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Three in four LGBTI people want to flee Jamaica due to homophobia

Three in four LGBTI people want to flee Jamaica due to homophobia

71% of gay men in Jamaica experienced some form of harassment or discrimination in the last 12 months.

Three out of four LGBTI Jamaicans want to flee their country to escape persecution, according to a recent study on the developmental cost of homophobia in the Caribbean island.

74.4% of LGBTI Jamaicans have considered migrating abroad, most likely gay men working in urban centers.

However, only 12% of the 316 LGBTI Jamaicans surveyed by the Jamaica Forum for Lesbians, All-Sexuals and Gays had relocated within the country.

Consensual sex between men is a crime in Jamaica punishable by up to 10 years imprisonment and hard labour under a colonial-era law, which is supported by 77% of the population.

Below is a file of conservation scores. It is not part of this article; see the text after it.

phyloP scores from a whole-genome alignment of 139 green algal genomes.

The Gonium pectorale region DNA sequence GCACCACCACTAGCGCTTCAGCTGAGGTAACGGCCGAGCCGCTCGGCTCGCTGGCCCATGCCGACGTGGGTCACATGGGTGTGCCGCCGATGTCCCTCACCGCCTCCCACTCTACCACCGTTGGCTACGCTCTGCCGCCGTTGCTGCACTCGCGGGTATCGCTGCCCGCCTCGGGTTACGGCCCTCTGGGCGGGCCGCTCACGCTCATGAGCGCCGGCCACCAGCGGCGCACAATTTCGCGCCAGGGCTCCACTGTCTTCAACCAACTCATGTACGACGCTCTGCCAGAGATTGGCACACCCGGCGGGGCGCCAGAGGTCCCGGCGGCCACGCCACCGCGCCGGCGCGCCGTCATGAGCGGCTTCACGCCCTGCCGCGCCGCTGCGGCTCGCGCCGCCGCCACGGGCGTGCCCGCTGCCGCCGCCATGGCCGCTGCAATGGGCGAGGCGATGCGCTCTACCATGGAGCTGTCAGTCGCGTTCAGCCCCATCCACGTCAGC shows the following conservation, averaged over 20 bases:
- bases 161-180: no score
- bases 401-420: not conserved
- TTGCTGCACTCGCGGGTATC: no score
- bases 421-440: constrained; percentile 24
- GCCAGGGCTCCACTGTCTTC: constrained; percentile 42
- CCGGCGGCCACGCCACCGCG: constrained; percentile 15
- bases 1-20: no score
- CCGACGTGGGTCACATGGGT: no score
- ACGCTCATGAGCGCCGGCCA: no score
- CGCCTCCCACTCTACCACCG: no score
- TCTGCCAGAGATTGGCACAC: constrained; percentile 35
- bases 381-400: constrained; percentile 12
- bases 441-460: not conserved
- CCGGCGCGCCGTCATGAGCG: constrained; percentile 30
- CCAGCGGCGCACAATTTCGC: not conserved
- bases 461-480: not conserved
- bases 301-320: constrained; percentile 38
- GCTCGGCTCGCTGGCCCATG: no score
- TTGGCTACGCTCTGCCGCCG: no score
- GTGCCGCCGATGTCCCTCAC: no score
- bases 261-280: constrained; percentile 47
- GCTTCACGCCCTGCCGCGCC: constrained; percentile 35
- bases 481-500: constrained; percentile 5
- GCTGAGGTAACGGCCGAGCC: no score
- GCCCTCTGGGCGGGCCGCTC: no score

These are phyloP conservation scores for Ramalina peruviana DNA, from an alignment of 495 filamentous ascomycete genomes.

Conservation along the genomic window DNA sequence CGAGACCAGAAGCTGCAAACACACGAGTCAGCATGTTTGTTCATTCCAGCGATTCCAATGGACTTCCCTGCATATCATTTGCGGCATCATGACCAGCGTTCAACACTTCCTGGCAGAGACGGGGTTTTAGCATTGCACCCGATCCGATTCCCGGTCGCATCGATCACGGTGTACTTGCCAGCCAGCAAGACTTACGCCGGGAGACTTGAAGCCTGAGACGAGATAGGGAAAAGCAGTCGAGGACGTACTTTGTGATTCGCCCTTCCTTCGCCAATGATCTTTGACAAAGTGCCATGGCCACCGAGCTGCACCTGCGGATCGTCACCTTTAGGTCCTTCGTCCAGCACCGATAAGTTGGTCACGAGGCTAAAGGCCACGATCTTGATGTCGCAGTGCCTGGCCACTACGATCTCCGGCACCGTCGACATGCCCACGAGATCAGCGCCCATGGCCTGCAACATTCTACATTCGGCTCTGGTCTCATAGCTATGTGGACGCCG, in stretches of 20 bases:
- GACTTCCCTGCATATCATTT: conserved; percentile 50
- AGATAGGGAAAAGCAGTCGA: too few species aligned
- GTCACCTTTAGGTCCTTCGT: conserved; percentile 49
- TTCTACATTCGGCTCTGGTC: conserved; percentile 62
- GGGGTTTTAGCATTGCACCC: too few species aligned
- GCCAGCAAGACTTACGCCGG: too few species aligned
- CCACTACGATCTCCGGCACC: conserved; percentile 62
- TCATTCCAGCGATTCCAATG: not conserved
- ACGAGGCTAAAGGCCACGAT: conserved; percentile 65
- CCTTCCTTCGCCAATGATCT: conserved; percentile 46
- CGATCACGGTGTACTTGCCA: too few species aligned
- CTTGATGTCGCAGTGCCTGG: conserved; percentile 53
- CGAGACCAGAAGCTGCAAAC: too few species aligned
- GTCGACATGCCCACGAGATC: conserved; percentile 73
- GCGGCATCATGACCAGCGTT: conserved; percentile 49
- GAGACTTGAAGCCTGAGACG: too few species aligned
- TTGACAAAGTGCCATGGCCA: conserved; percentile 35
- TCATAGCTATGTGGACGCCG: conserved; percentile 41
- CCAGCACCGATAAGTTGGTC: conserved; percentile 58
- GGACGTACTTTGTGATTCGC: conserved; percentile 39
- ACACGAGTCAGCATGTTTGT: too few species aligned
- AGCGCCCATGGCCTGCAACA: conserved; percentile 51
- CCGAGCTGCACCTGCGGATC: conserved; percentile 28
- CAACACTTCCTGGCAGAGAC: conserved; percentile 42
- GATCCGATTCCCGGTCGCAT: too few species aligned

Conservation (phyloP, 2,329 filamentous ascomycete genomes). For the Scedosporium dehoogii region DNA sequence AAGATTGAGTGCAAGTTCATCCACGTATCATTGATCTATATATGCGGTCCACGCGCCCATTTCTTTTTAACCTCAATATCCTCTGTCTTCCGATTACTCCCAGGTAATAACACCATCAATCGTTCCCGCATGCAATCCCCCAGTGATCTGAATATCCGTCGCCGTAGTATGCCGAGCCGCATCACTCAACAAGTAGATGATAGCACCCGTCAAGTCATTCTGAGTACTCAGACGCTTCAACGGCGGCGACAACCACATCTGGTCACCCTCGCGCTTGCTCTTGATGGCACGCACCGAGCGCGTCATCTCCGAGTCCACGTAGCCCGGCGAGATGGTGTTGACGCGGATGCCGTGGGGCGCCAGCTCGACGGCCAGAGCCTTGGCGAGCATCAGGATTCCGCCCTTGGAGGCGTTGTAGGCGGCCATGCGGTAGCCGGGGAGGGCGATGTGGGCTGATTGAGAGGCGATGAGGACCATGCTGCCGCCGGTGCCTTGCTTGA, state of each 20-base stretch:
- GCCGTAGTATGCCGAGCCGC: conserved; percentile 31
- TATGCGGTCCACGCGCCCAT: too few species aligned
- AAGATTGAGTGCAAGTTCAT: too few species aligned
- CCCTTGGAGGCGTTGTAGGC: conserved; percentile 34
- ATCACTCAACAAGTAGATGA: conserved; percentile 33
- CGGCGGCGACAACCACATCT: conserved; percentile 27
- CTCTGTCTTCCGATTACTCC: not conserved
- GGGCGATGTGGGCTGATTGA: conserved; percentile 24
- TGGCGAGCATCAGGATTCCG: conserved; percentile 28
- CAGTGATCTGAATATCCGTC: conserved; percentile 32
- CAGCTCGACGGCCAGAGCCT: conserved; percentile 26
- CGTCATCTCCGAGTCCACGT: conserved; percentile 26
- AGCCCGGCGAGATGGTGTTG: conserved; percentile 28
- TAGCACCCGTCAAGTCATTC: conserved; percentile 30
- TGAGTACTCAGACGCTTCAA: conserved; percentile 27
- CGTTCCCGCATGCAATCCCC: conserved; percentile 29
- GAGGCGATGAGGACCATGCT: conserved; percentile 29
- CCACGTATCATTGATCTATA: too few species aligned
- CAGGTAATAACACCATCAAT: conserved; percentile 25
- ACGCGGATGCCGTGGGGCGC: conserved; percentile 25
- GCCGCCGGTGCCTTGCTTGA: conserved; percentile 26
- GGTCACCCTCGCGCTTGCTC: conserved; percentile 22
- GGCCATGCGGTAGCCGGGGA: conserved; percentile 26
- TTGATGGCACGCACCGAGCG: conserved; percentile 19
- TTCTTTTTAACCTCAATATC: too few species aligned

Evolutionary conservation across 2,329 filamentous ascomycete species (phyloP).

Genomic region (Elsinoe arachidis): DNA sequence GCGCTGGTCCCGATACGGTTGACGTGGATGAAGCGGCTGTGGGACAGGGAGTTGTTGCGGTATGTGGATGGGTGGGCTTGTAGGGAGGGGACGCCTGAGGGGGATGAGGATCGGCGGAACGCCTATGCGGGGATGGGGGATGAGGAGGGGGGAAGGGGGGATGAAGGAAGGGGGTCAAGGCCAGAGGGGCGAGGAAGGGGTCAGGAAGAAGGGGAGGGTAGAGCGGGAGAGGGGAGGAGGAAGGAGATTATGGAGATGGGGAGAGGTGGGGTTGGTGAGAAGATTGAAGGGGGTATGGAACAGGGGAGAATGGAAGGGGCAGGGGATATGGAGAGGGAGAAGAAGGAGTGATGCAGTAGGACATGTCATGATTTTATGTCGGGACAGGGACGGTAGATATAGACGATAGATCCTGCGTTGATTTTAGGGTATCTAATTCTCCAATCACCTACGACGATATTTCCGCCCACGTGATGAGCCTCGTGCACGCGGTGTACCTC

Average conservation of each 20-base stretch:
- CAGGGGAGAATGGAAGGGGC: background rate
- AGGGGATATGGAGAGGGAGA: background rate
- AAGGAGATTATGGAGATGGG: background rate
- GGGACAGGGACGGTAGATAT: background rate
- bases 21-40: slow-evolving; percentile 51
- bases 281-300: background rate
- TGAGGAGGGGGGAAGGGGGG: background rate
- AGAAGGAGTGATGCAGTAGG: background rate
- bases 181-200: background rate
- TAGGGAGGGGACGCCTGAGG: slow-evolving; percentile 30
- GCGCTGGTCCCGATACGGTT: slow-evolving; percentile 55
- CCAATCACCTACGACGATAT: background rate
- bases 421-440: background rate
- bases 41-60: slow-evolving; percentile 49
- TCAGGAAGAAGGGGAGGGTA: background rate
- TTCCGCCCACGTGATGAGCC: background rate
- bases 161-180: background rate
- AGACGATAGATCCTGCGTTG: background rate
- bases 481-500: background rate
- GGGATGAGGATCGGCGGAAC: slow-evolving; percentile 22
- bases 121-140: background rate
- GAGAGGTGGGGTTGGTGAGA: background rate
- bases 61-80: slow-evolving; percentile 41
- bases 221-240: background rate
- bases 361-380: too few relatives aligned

The majority respondents (75.9%) felt that discrimination against the LGBTI community was a ‘very serious’ problem in Jamaica – particularly against gay men.

71% of gay men experienced some form of harassment or discrimination in the last 12 months, compared to 59% of lesbians, 35% of bisexuals and 29% of transgender people.

However, the majority of respondents (51.3%) did not report their last incidence of physical or sexual assault to the police.

41% did not report it because they did not think the police would do anything, while 30% thought the matter was too minor. One in four feared a homophobic reaction from the police, and one in five felt too embarrassed and did not want anyone to know.

‘The results of this study suggest that lesbian, gay, bisexual, and transgender people in Jamaica face violence, stigma, and discrimination, which hold those individuals back – and hold back Jamaica’s economy,’ wrote the study’s lead author, MV Lee Badgett of the University of Massachusetts Amherst.

‘Fear of violence and discrimination are preventing LGBT people in Jamaica from full participation in society and the economy, and this fear encourages behaviors which are detrimental to the affected persons’ wellbeing.’